Jona: "Pros can ruin a lot of hobbies. You should ask Grant Petersen about how much impact it has had on bicycles. Most bicycle companies assume everyone wants to race or train rather than just have fun and the vast majority of new bicycles you see in shops reflect the racing angle. If you are just looking for a bike for exercise and fun, you may have a really hard time finding something practical in your local bike shop."
Vern Ogren: "One should never assume that everyone shares your view. I am one of those 'seriously flawed' personalities who does not have a positive view of dogs. As a child I was chased and bitten by dogs. The neighborhood I live in is well served by barking and loose dogs. There is seemingly no escape from these incivilities. Add a little goo on the shoe from someone's dear doggie and it's clear winner for 'I love dogs'? I have very much enjoyed everything about your blog except the dog stuff. An annoying skip-over for me."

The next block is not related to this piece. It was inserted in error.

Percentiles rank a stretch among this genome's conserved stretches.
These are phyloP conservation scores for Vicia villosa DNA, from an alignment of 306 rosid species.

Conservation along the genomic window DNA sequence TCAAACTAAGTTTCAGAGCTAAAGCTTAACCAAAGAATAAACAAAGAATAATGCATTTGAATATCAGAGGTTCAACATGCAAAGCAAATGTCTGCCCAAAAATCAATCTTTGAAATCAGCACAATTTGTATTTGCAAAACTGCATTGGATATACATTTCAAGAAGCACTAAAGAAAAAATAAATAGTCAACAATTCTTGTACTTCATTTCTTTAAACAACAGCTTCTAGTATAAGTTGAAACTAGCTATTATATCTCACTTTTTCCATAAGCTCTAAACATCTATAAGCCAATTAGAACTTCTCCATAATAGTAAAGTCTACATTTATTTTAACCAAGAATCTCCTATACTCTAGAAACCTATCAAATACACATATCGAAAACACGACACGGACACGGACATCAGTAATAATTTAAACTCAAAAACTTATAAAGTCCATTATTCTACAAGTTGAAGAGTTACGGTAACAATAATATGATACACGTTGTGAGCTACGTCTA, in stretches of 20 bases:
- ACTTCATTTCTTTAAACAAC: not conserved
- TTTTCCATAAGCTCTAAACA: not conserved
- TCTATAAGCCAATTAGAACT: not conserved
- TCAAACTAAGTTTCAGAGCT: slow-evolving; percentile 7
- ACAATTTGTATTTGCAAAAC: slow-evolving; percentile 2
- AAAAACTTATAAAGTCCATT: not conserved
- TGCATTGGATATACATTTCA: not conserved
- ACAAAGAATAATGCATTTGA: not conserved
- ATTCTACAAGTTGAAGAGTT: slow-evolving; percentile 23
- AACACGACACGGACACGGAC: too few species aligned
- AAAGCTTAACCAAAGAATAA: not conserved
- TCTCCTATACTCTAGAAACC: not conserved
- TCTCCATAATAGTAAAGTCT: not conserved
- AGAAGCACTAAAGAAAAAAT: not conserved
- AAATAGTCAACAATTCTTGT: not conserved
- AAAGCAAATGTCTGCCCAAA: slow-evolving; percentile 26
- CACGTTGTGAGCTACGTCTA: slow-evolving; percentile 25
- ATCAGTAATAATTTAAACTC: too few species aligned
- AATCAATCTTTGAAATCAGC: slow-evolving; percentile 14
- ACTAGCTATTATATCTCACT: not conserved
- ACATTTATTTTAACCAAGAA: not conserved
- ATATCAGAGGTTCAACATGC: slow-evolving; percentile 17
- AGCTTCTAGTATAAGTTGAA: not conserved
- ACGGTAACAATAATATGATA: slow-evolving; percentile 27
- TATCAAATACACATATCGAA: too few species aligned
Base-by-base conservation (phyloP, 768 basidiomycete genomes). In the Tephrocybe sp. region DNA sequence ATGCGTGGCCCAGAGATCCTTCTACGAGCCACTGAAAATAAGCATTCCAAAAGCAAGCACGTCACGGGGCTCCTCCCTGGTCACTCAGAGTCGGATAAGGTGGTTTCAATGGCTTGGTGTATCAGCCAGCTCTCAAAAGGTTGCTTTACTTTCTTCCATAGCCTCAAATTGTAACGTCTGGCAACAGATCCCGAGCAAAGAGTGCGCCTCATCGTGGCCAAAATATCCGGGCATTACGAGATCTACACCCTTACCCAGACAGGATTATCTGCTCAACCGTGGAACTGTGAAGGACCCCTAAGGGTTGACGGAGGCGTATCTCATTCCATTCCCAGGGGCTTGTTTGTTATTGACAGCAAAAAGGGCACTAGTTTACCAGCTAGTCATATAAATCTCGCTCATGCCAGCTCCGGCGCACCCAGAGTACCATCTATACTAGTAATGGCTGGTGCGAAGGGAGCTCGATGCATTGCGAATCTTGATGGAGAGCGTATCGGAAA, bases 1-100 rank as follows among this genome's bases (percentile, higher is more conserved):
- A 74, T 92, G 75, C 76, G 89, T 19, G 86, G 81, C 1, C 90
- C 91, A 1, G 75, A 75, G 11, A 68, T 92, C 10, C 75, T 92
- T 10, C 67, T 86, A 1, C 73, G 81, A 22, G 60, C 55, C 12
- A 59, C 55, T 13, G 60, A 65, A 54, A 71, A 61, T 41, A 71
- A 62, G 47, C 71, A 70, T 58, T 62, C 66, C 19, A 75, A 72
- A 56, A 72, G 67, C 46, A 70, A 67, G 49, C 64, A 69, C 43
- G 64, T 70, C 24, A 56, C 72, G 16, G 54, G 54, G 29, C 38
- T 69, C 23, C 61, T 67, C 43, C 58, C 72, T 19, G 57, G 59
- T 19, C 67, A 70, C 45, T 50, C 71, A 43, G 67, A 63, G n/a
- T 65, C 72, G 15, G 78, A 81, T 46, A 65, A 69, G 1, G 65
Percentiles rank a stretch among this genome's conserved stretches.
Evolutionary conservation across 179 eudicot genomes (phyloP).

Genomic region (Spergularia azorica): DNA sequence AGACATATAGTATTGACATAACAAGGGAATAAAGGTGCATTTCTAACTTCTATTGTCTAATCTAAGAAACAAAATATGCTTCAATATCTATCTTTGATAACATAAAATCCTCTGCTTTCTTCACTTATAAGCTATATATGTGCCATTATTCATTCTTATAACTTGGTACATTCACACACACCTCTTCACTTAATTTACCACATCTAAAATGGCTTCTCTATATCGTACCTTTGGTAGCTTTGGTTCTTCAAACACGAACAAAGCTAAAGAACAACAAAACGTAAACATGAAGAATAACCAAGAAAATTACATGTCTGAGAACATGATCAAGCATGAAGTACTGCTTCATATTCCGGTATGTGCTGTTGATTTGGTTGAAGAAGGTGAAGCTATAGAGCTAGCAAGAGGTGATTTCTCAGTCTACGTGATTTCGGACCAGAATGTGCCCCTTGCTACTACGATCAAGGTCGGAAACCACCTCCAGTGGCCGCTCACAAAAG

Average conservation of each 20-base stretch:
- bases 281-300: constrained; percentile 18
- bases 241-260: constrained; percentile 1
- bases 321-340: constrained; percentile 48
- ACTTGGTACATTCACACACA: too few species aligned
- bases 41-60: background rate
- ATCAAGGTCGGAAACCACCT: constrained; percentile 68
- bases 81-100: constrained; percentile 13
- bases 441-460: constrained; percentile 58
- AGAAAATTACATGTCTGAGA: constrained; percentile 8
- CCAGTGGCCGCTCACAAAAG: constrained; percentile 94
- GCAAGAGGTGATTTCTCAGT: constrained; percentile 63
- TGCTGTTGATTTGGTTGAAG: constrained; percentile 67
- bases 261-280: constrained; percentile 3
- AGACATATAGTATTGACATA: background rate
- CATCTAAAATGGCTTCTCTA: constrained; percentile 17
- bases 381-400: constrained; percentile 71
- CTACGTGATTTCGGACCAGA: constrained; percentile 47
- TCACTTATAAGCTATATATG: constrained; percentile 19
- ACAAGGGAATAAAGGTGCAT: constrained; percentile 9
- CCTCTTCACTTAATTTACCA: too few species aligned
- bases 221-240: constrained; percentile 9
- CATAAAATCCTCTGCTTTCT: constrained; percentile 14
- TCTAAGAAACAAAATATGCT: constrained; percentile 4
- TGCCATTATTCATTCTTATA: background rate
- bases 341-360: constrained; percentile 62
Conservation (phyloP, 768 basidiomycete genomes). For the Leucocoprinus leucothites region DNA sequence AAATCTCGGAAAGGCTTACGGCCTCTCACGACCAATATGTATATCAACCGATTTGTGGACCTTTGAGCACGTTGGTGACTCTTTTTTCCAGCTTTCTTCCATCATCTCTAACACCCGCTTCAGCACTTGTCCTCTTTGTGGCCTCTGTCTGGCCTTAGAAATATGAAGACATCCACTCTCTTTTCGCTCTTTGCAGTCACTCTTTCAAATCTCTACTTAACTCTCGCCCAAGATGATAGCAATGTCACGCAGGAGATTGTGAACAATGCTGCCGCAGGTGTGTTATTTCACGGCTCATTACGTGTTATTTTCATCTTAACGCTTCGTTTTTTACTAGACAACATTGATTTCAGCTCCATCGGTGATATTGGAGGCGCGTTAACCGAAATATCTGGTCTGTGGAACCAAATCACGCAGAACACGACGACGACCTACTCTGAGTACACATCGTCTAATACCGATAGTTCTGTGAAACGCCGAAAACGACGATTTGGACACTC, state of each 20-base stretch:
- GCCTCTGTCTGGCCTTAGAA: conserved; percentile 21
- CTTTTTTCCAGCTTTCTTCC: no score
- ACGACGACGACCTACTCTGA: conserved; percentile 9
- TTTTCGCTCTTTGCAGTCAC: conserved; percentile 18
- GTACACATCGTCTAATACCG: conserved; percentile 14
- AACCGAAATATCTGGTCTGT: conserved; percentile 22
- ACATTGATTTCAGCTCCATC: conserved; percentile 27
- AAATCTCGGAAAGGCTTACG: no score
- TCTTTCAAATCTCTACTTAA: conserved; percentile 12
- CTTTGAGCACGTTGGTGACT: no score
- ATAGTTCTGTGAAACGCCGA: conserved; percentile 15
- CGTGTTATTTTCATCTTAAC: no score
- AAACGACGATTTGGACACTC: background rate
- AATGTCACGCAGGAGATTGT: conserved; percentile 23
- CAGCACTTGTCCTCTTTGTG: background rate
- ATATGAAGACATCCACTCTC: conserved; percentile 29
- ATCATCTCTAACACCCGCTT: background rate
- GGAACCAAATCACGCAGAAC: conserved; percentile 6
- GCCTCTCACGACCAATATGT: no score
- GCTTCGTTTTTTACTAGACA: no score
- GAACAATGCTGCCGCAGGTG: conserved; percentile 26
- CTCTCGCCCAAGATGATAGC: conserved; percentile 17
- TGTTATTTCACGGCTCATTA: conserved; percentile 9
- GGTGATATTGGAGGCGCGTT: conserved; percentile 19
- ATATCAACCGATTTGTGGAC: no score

Mike replies: Vern, I was of course speaking tongue in cheek. I'm aware that most people don't share all my views and even that a great many people find something or other on the blog that is annoying to them. Ctein hates it when I write about sports! And he and I are even now, because I don't like IR photography. It's always something.
Dogman (partial comment): "Even when I was a 'professional grade' photographer, I wanted to be an amateur. Being professional meant having to work at it, being an amateur meant enjoying it."
Karl: "You don't have to be a great player or an aspiring pro to appreciate a good fast cloth. If you play on different equipment and in pool halls, and if you don't have a good cloth on your home table it becomes noticeable and eventually a bit of a problem. Speed control is a big part of the game, so you might as well have your equipment be consistent.
"The other thing about having a table at home and practicing is that in pretty short order you'll clobber your friends and relatives, and it's no fun to hide your skills to save their feelings. So if you love the game and play regularly, you'll end up looking for some competition, which tends to be at pool halls with tables that have faster cloth and tighter pockets...."